Triad also reported its latest quarterly financial results for the period ending March 31. The company's net income came in at $0.9 million, compared with $8.9 million for the same time frame of 2007.
"The decrease in net income was primarily due to a decline in other revenues (expenses) and lower net interest margin, partially offset by a lower provision for credit losses," officials stated.
"Our results included $15 million and $0.8 million in losses on our derivative financial instruments for the three months ended March 31, 2008 and 2007, respectively," they continued.
Average-owned receivables were down by 7.7 percent for the quarter, compared to last year. Executives attributed this to a lower level of originations, along with repayments and charge-offs as the portfolio ages.
"We purchased and originated $249.6 million of auto contracts during the three months ended March 31, 2008, as compared to $304 million during the three months ended March 31, 2007," officials wrote.
Overall, the company said, "This decrease in originations was primarily due to lower levels of originations in both our direct and dealer channels. In response to higher than expected losses on receivables originated during 2006, we modified our contract origination strategy to better manage our credit risk, which resulted in lower volume levels during the last quarter of 2006 and throughout 2007."
In another move, officials said, "Additionally, in response to problems currently being experienced in the asset-backed securitization market for non-prime loan originations, the company further tightened its underwriting criteria and increased pricing during the first quarter of 2008, which resulted in lower volume levels during the first quarter. We have also reduced the number of dealers we buy contracts from and have ceased accepting online applications from some direct lending sources."
The median new contract size came in at $17,945, down a bit from $18,476 in the previous year.
Looking further at the credit markets, the company reported that as of March 31, the cumulative net loss ratio for Triad's 2006-B and 2006-C trusts each exceeded one of their target ratios. This means that "the credit enhancement requirement to maintain cash reserves as a percentage of the portfolio immediately increased from 2 percent to 3 percent, resulting in a delay in cash distributions to the company. This requirement will remain at 3 percent until the trusts are back in compliance with their targets for three consecutive months."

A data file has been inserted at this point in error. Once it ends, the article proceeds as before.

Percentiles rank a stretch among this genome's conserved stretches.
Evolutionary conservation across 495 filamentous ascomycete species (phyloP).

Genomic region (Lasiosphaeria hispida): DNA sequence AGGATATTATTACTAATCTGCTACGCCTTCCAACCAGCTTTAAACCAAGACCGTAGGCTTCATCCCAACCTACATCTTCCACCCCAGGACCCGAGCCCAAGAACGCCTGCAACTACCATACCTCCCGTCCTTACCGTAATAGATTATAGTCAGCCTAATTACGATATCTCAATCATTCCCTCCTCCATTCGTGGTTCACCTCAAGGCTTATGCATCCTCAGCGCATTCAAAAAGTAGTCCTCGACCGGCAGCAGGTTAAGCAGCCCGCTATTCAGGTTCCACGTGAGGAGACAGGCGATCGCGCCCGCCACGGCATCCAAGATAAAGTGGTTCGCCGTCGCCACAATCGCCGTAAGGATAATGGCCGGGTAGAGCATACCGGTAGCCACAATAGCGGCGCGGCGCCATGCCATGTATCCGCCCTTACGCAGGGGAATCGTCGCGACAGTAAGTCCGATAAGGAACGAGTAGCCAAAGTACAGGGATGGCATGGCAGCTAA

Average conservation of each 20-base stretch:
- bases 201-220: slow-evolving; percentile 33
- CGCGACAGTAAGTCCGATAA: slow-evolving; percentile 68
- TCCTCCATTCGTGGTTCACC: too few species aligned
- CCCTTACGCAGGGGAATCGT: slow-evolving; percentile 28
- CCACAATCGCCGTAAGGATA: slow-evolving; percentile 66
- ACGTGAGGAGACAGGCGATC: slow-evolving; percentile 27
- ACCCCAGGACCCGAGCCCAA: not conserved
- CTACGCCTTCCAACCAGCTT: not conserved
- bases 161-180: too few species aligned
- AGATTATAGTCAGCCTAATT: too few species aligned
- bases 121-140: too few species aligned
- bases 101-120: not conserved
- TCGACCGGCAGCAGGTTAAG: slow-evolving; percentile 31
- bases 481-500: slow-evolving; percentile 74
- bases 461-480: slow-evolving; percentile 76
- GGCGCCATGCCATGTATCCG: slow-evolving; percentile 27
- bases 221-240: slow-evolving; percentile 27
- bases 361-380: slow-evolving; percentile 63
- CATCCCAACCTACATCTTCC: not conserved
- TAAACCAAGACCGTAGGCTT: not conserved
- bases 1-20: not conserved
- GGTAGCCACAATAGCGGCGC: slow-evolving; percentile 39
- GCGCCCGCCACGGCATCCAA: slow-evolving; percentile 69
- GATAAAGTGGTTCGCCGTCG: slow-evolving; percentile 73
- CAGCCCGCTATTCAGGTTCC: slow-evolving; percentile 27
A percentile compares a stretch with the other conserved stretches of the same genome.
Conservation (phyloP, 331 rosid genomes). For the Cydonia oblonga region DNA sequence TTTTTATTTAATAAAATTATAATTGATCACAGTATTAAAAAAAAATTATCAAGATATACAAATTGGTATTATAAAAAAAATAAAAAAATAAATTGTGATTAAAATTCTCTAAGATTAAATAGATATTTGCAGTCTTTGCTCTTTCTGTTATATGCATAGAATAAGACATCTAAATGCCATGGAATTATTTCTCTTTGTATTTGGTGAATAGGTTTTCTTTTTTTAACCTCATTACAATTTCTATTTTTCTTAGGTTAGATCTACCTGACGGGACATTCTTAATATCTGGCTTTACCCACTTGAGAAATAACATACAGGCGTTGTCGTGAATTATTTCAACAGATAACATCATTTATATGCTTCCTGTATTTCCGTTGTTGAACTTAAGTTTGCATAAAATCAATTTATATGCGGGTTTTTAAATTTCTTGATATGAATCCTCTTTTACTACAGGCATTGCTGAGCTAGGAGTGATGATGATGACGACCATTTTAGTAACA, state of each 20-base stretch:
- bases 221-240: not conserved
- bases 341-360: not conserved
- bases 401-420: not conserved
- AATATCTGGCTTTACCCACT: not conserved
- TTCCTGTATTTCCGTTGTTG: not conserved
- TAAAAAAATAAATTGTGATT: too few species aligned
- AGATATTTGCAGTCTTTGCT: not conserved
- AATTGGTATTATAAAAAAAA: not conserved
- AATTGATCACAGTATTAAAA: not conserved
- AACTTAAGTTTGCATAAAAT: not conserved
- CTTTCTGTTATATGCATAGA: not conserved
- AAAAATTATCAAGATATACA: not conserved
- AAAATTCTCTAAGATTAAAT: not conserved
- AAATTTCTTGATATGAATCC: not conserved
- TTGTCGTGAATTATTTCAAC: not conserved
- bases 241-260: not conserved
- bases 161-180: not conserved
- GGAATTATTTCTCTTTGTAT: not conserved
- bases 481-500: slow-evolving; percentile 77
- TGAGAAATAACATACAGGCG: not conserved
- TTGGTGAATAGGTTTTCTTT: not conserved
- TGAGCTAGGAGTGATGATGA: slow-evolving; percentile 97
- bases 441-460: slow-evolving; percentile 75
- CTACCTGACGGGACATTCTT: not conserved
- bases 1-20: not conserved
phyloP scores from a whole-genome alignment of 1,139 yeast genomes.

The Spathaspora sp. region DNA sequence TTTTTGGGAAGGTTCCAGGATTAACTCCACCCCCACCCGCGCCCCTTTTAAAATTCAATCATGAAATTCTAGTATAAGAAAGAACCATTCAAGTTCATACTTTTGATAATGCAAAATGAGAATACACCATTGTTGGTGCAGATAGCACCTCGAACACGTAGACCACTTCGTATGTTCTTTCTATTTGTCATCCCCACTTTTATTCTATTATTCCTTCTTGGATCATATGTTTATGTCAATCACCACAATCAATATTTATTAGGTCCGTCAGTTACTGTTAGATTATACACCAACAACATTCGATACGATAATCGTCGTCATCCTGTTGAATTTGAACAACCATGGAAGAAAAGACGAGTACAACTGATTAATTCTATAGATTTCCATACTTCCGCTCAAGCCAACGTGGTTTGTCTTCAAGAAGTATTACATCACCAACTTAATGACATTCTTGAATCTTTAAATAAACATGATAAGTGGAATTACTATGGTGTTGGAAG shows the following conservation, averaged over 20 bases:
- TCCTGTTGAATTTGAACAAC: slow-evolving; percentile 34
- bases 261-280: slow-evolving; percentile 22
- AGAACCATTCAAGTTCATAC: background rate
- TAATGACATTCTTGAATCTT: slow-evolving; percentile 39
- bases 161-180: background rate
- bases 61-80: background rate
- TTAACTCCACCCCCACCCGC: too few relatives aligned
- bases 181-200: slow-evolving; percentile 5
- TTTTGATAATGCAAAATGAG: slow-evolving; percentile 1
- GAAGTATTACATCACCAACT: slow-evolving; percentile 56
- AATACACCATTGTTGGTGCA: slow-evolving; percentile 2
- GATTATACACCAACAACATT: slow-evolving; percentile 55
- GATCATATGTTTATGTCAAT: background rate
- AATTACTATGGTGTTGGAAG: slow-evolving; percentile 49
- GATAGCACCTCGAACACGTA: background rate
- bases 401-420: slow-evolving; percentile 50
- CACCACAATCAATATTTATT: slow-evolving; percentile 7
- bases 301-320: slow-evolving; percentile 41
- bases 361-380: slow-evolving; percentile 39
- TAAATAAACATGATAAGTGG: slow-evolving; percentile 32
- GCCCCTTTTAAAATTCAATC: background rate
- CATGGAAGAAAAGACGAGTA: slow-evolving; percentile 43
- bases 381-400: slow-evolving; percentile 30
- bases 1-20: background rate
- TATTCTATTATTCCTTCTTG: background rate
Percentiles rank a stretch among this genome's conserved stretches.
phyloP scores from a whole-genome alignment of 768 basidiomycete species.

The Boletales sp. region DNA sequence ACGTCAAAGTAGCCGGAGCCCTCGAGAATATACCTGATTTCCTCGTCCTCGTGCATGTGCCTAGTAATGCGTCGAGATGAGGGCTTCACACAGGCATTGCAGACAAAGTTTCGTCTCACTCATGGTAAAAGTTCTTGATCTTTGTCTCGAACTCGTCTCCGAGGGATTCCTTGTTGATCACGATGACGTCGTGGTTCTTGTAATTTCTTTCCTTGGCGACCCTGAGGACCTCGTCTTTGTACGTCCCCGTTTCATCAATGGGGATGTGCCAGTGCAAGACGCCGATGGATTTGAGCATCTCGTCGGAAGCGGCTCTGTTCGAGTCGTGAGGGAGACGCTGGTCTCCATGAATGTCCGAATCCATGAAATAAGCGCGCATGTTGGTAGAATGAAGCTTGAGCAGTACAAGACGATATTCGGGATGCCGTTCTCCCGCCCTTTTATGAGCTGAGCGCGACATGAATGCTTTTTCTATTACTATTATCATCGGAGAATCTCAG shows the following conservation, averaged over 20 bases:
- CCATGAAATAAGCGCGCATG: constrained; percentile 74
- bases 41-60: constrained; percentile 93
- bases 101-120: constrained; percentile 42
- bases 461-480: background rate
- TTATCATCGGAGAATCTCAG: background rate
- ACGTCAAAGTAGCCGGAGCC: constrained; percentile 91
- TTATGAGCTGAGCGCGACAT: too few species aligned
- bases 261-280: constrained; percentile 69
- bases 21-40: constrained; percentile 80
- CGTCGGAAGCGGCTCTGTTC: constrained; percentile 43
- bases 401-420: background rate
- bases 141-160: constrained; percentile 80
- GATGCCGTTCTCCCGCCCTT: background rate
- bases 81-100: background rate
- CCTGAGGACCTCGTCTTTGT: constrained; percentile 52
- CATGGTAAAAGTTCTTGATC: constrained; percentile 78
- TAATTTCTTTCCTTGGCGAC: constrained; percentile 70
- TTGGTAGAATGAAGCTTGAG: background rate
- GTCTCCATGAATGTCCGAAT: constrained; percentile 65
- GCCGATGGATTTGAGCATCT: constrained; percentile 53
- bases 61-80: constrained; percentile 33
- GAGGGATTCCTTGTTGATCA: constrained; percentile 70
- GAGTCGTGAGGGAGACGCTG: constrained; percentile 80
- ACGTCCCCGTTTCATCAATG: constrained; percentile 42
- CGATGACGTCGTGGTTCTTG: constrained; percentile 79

Given the current economy, Triad said it could lead one or more of its ratios to surpass targeted levels, causing stress on the company's liquidity position.
"If that occurred, we could be required to significantly decrease contract origination activities and implement other significant expense reductions if securitization distributions to us are materially decreased for a prolonged period of time," the report stated.
"The past several months have seen unprecedented turmoil in the global credit markets in general, and the asset-backed securitization markets in particular," the document continued. "The well-publicized problems involving credit insurance providers may also have an impact on our ability to execute securitizations.
"Recently, AMBAC Inc., which has provided credit enhancement insurance on three of our securitization transactions since May 2005, announced that it would not provide such insurance on automobile securitizations in the future. Those companies that continue to provide credit enhancement insurance may be less likely to do so at the rates and on the terms at which prior transactions were executed in 2006 and early 2007," executives explained.
Continuing on, the SEC filing said, "We believe that we will continue to require the execution of securitization transactions, along with borrowings under our warehouse and residual facilities in order to fund our future liquidity needs."
Triad indicated that it can make "no assurance that funding will be available to us through these sources or, if available, that it will be on terms acceptable to us. If these sources of funding are unavailable to us on a regular basis, we may be required to further decrease contract origination activities and implement additional expense reductions, all of which may have a material adverse affect on our ability to achieve our business and financial objectives."
On a positive note, in late May, AmeriCredit announced a $750 million asset-backed securitization under its automobile receivables trust, which mostly covers subprime auto loans. So perhaps the reins on the credit market are loosening a bit, which could mean good news for Triad down the road.
Editor's Note: For more information on Triad's new remarketing program, stay tuned to SubPrime Auto Finance News and its sister publication, Auto Remarketing.